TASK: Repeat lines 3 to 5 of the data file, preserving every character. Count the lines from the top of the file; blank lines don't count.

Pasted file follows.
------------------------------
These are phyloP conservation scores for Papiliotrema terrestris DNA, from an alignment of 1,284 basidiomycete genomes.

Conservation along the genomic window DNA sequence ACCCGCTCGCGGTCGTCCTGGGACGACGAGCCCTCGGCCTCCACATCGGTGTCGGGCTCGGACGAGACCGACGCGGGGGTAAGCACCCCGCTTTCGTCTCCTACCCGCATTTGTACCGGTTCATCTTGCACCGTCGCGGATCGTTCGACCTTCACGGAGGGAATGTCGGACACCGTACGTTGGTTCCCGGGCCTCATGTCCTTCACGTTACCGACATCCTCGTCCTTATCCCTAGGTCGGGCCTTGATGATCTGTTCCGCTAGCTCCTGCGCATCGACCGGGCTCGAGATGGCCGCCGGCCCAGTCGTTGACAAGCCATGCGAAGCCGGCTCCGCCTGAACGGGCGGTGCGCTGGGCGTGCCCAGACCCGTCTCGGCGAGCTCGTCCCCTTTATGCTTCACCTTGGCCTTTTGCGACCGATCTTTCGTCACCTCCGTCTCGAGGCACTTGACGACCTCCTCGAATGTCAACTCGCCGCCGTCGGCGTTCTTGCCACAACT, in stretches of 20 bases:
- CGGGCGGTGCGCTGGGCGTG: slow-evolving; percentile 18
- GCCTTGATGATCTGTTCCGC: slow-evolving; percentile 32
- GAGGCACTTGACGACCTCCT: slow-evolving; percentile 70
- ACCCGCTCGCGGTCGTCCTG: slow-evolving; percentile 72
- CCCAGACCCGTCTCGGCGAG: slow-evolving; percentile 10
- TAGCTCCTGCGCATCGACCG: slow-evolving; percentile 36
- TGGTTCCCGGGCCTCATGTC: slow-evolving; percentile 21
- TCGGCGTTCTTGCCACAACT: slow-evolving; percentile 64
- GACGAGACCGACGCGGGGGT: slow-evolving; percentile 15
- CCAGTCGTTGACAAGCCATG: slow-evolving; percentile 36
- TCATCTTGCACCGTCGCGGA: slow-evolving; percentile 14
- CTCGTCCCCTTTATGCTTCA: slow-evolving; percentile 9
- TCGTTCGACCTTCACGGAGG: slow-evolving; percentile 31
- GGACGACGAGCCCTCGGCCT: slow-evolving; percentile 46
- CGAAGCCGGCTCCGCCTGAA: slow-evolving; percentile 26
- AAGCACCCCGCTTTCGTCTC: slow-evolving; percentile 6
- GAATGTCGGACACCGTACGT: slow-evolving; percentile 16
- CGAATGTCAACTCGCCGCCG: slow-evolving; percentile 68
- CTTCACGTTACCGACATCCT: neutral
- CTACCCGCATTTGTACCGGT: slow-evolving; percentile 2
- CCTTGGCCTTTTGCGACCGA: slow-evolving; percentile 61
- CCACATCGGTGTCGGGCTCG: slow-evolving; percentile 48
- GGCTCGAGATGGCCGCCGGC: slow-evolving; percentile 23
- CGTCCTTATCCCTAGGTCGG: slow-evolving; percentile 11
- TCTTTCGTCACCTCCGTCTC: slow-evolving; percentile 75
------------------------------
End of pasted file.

- CGGGCGGTGCGCTGGGCGTG: slow-evolving; percentile 18
- GCCTTGATGATCTGTTCCGC: slow-evolving; percentile 32
- GAGGCACTTGACGACCTCCT: slow-evolving; percentile 70